The datasets used and analyzed during the current study are available from the corresponding author on reasonable request.

Abbreviations

FMR:

Functional mitral regurgitation

T2DM:

Type 2 diabetes mellitus

LV:

Left ventricular

LA:

Left atrial

CMR:

Cardiac magnetic resonance

FPG:

Fasting plasma glucose

HbA1c:

Glycated haemoglobin

HDL:

High density lipoprotein

LDL:

Low density lipoprotein

LVEDV:

Left ventricle end-diastolic volume

LVESV:

Left ventricle end-systolic volume

LVSV:

Left ventricle stroke volume

LVEF:

Left ventricle ejection fraction

LVM:

Left ventricle mass

RVSV:

Right ventricle stroke volume

LAVmax:

Maximum left atrial volume

LAVpac:

Left atrial volume prior to atrial contraction

LAVmin:

Minimum LA volume

LAEF:

Left atrium emptying fraction

RF:

Regurgitation fraction

εs:

Left atrial reservoir strain

εe:

Left atrial passive strain

εa:

Left atrial active strain

SRs:

Peak positive strain rate

SRe:

Peak early negative strain rate

SRa:

Peak late negative strain rate

ICC:

Intraclass correlation coefficient

CI:

Confidence interval

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Acknowledgements

Not applicable.

Funding

This work was supported by the National Natural Science Foundation of China (81771887, 81471722); 1·3·5 project for disciplines of excellence, West China Hospital, Sichuan University (ZYGD18013).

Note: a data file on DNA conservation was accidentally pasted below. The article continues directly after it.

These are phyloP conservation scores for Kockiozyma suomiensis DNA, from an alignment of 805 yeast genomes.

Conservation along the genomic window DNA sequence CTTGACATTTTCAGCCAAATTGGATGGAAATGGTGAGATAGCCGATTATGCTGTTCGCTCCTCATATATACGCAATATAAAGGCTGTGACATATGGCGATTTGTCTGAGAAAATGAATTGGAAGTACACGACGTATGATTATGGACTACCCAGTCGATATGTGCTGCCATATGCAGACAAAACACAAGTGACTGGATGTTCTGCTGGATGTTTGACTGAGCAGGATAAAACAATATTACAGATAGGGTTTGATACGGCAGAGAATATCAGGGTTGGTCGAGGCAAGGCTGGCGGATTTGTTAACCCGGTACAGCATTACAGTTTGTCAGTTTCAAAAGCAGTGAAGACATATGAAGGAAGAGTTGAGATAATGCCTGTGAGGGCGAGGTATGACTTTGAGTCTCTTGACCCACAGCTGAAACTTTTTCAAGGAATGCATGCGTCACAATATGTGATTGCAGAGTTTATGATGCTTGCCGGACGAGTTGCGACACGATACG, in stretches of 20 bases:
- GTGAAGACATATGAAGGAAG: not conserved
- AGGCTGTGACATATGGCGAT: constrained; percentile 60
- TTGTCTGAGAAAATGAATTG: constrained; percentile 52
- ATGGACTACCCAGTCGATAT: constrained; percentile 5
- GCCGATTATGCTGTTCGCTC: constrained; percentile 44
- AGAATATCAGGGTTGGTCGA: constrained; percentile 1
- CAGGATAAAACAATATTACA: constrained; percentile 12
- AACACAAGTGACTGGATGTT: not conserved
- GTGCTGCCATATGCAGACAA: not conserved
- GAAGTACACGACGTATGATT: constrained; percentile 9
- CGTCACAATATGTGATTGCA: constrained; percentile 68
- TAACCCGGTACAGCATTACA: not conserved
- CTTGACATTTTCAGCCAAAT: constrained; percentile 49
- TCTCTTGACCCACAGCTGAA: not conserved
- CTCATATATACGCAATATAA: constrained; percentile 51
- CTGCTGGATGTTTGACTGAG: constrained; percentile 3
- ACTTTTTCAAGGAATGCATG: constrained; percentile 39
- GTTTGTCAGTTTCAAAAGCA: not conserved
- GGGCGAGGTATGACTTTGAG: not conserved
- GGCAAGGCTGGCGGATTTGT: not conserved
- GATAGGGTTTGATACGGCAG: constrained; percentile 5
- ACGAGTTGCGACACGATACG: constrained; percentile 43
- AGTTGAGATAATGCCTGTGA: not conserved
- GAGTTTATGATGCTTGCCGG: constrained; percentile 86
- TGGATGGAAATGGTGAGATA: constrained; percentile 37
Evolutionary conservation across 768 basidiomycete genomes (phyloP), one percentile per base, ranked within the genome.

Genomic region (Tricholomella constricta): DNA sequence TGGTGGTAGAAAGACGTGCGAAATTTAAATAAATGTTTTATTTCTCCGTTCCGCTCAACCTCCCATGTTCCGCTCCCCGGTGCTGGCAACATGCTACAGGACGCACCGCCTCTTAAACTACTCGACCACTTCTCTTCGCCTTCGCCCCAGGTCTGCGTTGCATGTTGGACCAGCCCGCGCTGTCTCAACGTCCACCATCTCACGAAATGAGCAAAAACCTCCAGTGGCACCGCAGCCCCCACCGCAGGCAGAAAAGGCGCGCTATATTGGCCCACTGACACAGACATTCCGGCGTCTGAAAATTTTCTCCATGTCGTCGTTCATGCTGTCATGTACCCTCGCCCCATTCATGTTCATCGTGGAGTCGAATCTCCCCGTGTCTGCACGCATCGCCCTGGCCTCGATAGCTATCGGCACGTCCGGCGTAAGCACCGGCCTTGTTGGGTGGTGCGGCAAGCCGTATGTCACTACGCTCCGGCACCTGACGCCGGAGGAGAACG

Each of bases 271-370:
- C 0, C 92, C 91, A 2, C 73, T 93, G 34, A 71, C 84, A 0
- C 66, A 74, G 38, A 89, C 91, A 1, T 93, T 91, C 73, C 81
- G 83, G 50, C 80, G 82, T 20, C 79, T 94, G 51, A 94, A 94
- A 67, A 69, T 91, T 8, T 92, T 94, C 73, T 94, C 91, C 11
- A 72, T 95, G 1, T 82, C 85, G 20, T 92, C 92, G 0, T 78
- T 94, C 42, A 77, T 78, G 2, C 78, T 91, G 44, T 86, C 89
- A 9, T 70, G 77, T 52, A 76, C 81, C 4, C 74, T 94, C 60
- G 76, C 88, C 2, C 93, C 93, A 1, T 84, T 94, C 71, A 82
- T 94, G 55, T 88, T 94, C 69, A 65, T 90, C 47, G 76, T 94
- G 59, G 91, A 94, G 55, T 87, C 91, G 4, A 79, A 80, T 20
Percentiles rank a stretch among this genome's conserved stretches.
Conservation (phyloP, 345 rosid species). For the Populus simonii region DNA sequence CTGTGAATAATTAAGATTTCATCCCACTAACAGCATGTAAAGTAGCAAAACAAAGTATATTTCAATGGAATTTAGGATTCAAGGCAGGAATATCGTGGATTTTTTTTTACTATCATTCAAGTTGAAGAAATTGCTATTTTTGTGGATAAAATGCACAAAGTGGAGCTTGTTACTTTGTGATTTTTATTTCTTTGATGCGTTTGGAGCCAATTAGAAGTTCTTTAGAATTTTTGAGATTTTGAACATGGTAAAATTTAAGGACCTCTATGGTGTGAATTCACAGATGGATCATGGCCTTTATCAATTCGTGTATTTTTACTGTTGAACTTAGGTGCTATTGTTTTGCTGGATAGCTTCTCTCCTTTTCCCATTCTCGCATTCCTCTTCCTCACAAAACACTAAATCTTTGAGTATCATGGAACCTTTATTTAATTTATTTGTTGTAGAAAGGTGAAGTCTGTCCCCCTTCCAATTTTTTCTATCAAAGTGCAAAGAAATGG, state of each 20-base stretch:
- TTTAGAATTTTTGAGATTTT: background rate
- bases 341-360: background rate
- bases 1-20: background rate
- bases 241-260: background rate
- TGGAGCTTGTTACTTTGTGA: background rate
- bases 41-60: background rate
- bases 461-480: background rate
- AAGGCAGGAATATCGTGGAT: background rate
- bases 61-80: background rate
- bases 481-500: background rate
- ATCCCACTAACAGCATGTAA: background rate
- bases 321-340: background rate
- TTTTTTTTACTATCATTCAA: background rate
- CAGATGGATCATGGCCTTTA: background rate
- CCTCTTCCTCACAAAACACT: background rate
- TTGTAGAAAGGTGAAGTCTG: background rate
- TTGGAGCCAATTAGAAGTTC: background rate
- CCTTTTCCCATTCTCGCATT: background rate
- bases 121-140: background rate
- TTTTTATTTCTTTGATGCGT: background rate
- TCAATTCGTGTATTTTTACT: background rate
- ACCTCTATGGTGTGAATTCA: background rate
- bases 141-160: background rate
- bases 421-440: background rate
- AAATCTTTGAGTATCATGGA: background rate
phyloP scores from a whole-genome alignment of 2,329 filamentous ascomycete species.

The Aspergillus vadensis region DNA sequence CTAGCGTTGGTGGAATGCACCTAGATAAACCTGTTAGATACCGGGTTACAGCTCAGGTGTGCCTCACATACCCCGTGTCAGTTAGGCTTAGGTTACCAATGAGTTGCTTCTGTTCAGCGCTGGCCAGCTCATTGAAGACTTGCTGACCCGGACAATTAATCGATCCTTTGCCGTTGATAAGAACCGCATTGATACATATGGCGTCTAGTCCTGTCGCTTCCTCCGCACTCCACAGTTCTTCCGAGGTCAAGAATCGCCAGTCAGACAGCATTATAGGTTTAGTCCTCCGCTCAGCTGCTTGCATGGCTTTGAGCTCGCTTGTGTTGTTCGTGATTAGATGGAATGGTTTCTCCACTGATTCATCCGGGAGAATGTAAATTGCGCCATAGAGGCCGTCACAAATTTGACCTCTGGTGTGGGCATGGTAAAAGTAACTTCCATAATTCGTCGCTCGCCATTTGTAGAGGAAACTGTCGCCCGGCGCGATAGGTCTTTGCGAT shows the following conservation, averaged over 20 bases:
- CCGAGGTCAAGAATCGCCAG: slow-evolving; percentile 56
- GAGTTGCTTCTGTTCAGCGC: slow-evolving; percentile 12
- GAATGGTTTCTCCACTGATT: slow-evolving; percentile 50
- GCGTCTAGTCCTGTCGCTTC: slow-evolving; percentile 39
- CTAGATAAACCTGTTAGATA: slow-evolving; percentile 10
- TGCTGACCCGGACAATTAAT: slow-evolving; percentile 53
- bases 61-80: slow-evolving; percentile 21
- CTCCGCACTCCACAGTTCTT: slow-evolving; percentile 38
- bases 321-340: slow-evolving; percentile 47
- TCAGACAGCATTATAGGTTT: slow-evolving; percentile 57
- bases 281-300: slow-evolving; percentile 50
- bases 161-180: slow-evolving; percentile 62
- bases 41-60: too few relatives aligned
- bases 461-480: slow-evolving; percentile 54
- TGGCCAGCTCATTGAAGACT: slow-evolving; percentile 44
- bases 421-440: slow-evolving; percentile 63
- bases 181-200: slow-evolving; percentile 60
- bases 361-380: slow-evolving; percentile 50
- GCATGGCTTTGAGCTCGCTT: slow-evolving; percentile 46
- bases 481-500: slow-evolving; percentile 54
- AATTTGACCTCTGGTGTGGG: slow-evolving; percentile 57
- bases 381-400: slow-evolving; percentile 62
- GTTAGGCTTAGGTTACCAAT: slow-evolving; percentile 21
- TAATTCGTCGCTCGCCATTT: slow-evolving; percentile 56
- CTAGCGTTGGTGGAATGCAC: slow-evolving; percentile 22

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Authors and Affiliations

Authors

Contributions

YZ conceived of the study, and participated in its design and data acquisition and drafted the manuscript. XL contributed to the design and helped with the subjects collection. ZY and YL offered the funds and approved the final version to be published. Others participated in the data acquisition and helped with the statistical analysis. All authors read and approved the final manuscript.

Corresponding author

Correspondence to Zhi-Gang Yang.

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Ethics approval and consent to participate

The study complied with the Declaration of Helsinki and was approved by the biomedical research ethics committee of our hospital. Informed consents were obtained from all healthy volunteers, whereas that of the patient group was waived because of the retrospective nature of the study.

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Not applicable.

Competing interests

The authors declare that there are no conflicts of interest.

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Supplementary Information

Additional file 1.

The flow chart of the participant selection process of this study.

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Zhang, Y., Li, XM., Shen, MT. et al. Atrioventricular coupling and left atrial abnormality in type 2 diabetes mellitus with functional mitral regurgitation patients verified by cardiac magnetic resonance imaging. Cardiovasc Diabetol 21, 100 (2022). https://doi.org/10.1186/s12933-022-01536-2

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Keywords

  • Type 2 diabetes mellitus
  • Functional mitral regurgitation
  • Atrioventricular coupling
  • Cardiac magnetic resonance